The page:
Kudla G, Lipinski L, Caffin F, Helwak A, Zylicz M. High guanine and cytosine content increases mRNA levels in mammalian cells. PLoS Biol. 2006;4:e180.
Onofrio DG, Ghosh TC, Saccone S. Different functional classes of genes are characterized by different compositional properties. FEBS Lett. 2007;581:5819–24.
Shepotinovskaya IV, Uhlenbeck OC. Catalytic diversity of extended hammerhead ribozymes. Biochemistry. 2008;47:7034–42.
Ji Z, Wang G, Xie Z, Zhang C, Wang J. Identification and characterization of microRNA in the dairy goat (Capra hircus) mammary gland by Solexa deep-sequencing technology. Mol Biol Rep. 2012;39:9361–71.
Lei L, Jin S, Gonzalez G, Behringer RR, Woodruff TK. The regulatory role of Dicer in folliculogenesis in mice. Mol Cell Endocrinol. 2010;315:63–73.
Friedman RC, Farh KKH, Burge CB, Bartel DP. Most mammalian mRNAs are conserved targets of microRNAs. Genome Res. 2009;19(1):92–105.
Murchison EP, Stein P, Xuan Z, Pan H, Zhang MQ, Schultz RM, et al. Critical roles for Dicer in the female germline. Genes Dev. 2007;21:682–93.
Tao WJ, Sun L, Shi HJ, Cheng YY, Jiang DN, Fu BD, et al. Integrated analysis of miRNA and mRNA expression profiles in tilapia gonads at an early stage of sex differentiation. BMC Genomics. 2016;17:328.
Xiao J, Zhong H, Zhou Y, Yu F, Gao Y, Luo YJ, Tang ZY, Guo ZB, Guo EY, Gan X, et al. Identification and characterization of microRNAs in ovary and testis of Nile tilapia (Oreochromis niloticus) by using solexa sequencing technology. PLoS One. 2014;9(1):e86821.
Houwing S, Kamminga LM, Berezikov E, Cronembold D, Girard A, van den Elst H, Filippov DV, Blaser H, Raz E, Moens CB, et al. A role for Piwi and piRNAs in germ cell maintenance and transposon silencing in zebrafish. Cell. 2007;129(1):69–82.
Chi W, Tong CB, Gan XN, He SP. Characterization and comparative profiling of MiRNA transcriptomes in bighead carp and silver carp. PLoS One. 2011;6(8):e23549.
Christenson LK. MicroRNA control of ovarian function. Anim Reprod. 2010;7:129–33.
Pan Q, Luo X, Toloubeydokhti T, Chegini N. The expression profile of micro-RNA in endometrium and endometriosis and the influence of ovarian steroids on their expression. Mol Hum Reprod. 2007;13:797–806.
Fiedler SD, Carletti MZ, Hong X, Christenson LK. Hormonal regulation of MicroRNA expression in periovulatory mouse mural granulosa cells. Biol Reprod. 2008;79:1030–7.
Gangaraju VK, Lin HF. MicroRNAs: key regulators of stem cells. Nat Rev Mol Cell Bio. 2009;10(2):116–25.
Eshel O, Shirak A, Dor L, Band M, Zak T, Markovich-Gordon M, Chalifa-Caspi V, Feldmesser E, Weller JI, Seroussi E, et al. Identification of male-specific amh duplication, sexually differentially expressed genes and microRNAs at early embryonic development of Nile tilapia (Oreochromis niloticus). BMC Genomics. 2014;15:774.
Inui M, Martello G, Piccolo S. MicroRNA control of signal transduction. Nat Rev Mol Cell Biol. 2010;11:252–63.
Choi WY, Giraldez AJ, Schier AF. Target protectors reveal dampening and balancing of Nodal agonist and antagonist by miR-430. Science. 2007;318:271–4.
Giraldez AJ, Cinalli RM, Glasner ME, Enright AJ, Thomson JM, Baskerville S, et al. MicroRNAs regulate brain morphogenesis in zebrafish. Science. 2005;308:833–8.
Giraldez AJ, Mishima Y, Rihel J, Grocock RJ, Van Dongen S, Inoue K, et al. Zebrafish MiR-430 promotes deadenylation and clearance of maternal mRNAs. Science. 2006;312:75–9.
Staton AA, Knaut H, Giraldez AJ. MiRNA regulation of Sdf1 chemokine signaling provides genetic robustness to germ cell migration. Nat Genet. 2011;43:204–11.
Pasquinelli AE, Reinhart BJ, Slack F, Martindale MQ, Kuroda MI, et al. Conservation of the sequence and temporal expression of let-7 heterochronic regulatory RNA. Nature. 2000;408:86–9.
Saunders LR, Sharma AD, Tawney J, Nakagawa M, Okita K, Yamanaka S, Willenbring H, Verdin E. miRNAs regulate SIRT1 expression during mouse embryonic stem cell differentiation and in adult mouse tissues. Aging-Us. 2010;2(7):415–31.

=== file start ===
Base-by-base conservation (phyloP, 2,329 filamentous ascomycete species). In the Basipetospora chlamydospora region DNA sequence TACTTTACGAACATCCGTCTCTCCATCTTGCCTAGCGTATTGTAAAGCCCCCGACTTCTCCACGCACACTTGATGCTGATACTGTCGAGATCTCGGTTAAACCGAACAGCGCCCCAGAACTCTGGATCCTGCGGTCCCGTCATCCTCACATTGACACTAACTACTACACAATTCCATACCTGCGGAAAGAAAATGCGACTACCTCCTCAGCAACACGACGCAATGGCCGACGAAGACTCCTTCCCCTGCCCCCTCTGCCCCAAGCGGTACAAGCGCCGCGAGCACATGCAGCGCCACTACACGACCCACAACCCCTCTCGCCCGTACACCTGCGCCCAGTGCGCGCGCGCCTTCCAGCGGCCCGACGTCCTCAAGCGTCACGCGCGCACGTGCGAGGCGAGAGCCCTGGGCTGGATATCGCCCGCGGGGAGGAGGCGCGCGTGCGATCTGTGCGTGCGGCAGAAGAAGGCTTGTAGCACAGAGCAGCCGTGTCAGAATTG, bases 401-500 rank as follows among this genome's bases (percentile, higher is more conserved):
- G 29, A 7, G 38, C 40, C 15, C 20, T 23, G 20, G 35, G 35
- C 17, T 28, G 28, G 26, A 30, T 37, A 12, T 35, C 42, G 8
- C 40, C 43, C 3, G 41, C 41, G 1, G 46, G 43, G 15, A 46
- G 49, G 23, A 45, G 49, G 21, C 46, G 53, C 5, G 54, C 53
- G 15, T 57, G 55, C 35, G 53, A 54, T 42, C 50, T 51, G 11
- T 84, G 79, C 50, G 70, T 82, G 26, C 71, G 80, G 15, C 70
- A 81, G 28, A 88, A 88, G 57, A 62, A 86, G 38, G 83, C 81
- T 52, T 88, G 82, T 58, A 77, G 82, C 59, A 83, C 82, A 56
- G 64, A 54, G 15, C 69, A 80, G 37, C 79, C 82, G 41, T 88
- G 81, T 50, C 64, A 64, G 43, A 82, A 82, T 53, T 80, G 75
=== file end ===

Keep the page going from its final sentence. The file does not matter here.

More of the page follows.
Sirotkin AV, Ovcharenko D, Grossmann R, Laukova M, Mlyncek M. Identification of microRNAs controlling human ovarian cell steroidogenesis via a genome-scale screen. J Cell Physiol. 2009;219(2):415–20.
Lu J, Shen Y, Wu Q, Kumar S, He B, et al. The birth and death of microRNA genes in Drosophila. Nat Genet. 2008;40:351–5.
Diego R, Laia R, Rosa C, Laura S, Francesc P, Paulino M, Ana V. Gene expression analysis at the onset of sex differentiation in turbot (Scophthalmus maximus). BMC Genomics. 2015;16:937.
Myosho T, Otake H, Masuyama H, et al. Tracing the emergence of a novel Sex-determining gene in Medaka, Oryzias luzonensis. Genetics. 2012;191:163.
Griffiths-Jones S. MiRBase: the microRNA sequence database. Methods Mol Biol. 2006;342:129–38.
Pearson WR. Searching protein sequence libraries: comparison of the sensitivity and selectivity of the Smith-Waterman and FASTA algorithms. Genomics. 1991;11:635–50.
Audic S, Claverie JM. The significance of digital gene expression profiles. Genome Res. 1997;7(10):986–95. doi:10.1101/gr.7.10.986.
Kanehisa M, Araki M, Goto S, Hattori M, Hirakawa M, Itoh M, et al. KEGG for linking genomes to life and the environment. Nucleic Acids Res. 2008;36:D480–4.
This work was supported by the Program for Innovative Research Team (in Science and Technology) in University of Henan Province (17IRTSTHN017).
Availability of data and materials
The deep sequencing data sets generated in this project and supporting the results of this article are included within the article and its additional files.
FW & PW performed the experiments. QYD conceived the project. YFJ & QWY analyzed the data. FW and ZJC designed the study and wrote the manuscript. All authors read and approved the final manuscript for publication.
The authors declare that they have no competing interests.
Consent for publication
The Yellow River carp used in this study were obtained from the aquaculture base of Henan Normal University and cultured in our own laboratory, and all fish were anesthetized with 2-phenxyethanol before being euhanized. The fish were cared for according to the Regulations for the Administration of Affairs Concerning Experimental Animals for the Science and Technology Bureau of China throughout the study, and the experimental protocols were approved by the Animal Management Committee of Henan Provincial Laboratory.
Springer Nature remains neutral with regard to jurisdictional claims in published maps and institutional affiliations.
Brief summary of the samples and sequencing data of Yellow River carp. (DOCX 16 kb)
Conserved miRNAs identified from the five development stages of Yellow River carp. (XLS 159 kb)
Existing carp miRNAs predicted from the five development stages of Yellow River carp. (XLS 16 kb)
Novel miRNAs predicted from the five development stages of Yellow River carp. (XLS 541 kb)
Trend analysis of differentially expressed miRNAs in the five development stages of Yellow River carp. (XLS 499 kb)
Predicted target genes of differentially expressed miRNAs and target genes associated with significantly enriched GO terms in the five development stages of Yellow River carp. (XLS 108197 kb)
Primers used to validate the 10 selected miRNAs. (DOCX 16 kb)
About this article
Cite this article
Wang, F., Jia, Y., Wang, P. et al. Identification and profiling of Cyprinus carpio microRNAs during ovary differentiation by deep sequencing. BMC Genomics 18, 333 (2017). https://doi.org/10.1186/s12864-017-3701-y
- Deep sequencing
- Ovary development
- Cyprinus carpio